ASU Electronic Theses and Dissertations
This collection includes most of the ASU Theses and Dissertations from 2011 to present. ASU Theses and Dissertations are available in downloadable PDF format; however, a small percentage of items are under embargo. Information about the dissertations/theses includes degree information, committee members, an abstract, supporting data or media.
In addition to the electronic theses found in the ASU Digital Repository, ASU Theses and Dissertations can be found in the ASU Library Catalog.
Dissertations and Theses granted by Arizona State University are archived and made available through a joint effort of the ASU Graduate College and the ASU Libraries. For more information or questions about this collection contact or visit the Digital Repository ETD Library Guide or contact the ASU Graduate College at firstname.lastname@example.org.
- 2 English
- 2 Public
- Anisotropic Materials
- 1 2D Materials
- 1 Chemical Vapor Transport
- 1 Elasticity
- 1 Fracture
- 1 Lattice Spring Model
- 1 Materials Science
- 1 Mechanical engineering
- 1 Mechanics
- 1 Nanoscience
- 1 Nonlocal Potential
- 1 Polycrystalline Materials
- 1 Raman Spectroscopy
- 1 Transition Metal Trichalcogonides
Fracture phenomena have been extensively studied in the last several decades. Continuum mechanics-based approaches, such as finite element methods and extended finite element methods, are widely used for fracture simulation. One well-known issue of these approaches is the stress singularity resulted from the spatial discontinuity at the crack tip/front. The requirement of guiding criteria for various cracking behaviors, such as initiation, propagation, and branching, also poses some challenges. Comparing to the continuum based formulation, the discrete approaches, such as lattice spring method, discrete element method, and peridynamics, have certain advantages when modeling various fracture problems due to their intrinsic characteristics …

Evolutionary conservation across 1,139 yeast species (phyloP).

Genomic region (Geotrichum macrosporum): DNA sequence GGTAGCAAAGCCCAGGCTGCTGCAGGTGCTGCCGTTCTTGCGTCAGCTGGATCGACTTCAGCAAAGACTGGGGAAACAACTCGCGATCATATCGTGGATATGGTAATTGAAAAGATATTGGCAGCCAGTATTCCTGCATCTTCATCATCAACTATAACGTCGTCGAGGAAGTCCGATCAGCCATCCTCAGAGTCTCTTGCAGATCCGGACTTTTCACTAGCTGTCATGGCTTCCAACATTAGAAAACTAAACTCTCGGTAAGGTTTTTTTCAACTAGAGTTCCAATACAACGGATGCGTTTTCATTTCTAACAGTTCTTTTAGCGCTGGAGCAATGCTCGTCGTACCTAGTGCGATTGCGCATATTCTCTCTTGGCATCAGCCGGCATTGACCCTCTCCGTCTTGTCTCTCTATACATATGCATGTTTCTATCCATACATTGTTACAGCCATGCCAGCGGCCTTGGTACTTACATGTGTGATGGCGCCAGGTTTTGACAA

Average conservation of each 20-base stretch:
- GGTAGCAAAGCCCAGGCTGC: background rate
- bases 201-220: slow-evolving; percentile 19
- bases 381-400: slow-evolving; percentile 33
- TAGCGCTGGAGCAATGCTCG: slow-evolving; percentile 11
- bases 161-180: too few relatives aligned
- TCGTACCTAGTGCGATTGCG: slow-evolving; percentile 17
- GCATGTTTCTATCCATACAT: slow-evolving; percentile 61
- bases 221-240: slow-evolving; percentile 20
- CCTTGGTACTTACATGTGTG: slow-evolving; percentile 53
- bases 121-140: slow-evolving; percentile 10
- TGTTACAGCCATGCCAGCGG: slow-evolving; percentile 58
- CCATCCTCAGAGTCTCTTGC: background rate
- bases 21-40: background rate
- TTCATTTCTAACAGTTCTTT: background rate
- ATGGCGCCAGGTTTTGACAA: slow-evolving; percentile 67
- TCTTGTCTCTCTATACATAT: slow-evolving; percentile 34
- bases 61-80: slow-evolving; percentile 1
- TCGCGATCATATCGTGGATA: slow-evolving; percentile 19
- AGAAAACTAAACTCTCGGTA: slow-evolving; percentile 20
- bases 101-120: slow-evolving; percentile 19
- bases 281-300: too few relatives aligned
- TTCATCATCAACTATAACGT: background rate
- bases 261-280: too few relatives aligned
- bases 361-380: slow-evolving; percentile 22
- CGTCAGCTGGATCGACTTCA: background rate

- Chen, Hailong, Liu, Yongming, Jiao, Yang, et al.
- Created Date
A new class of layered materials called the transition metal trichalcogenides (TMTCs) exhibit strong anisotropic properties due to their quasi-1D nature. These 2D materials are composed of chain-like structures which are weakly bound to form planar sheets with highly directional properties. The vibrational properties of three materials from the TMTC family, specifically TiS3, ZrS3, and HfS3, are relatively unknown and studies performed in this work elucidates the origin of their Raman characteristics. The crystals were synthesized through chemical vapor transport prior to mechanical exfoliation onto Si/SiO¬2 substrates. XRD, AFM, and Raman spectroscopy were used to determine the crystallinity, thickness, and …
- Kong, Wilson, Tongay, Sefaattin, Wang, Liping, et al.
- Created Date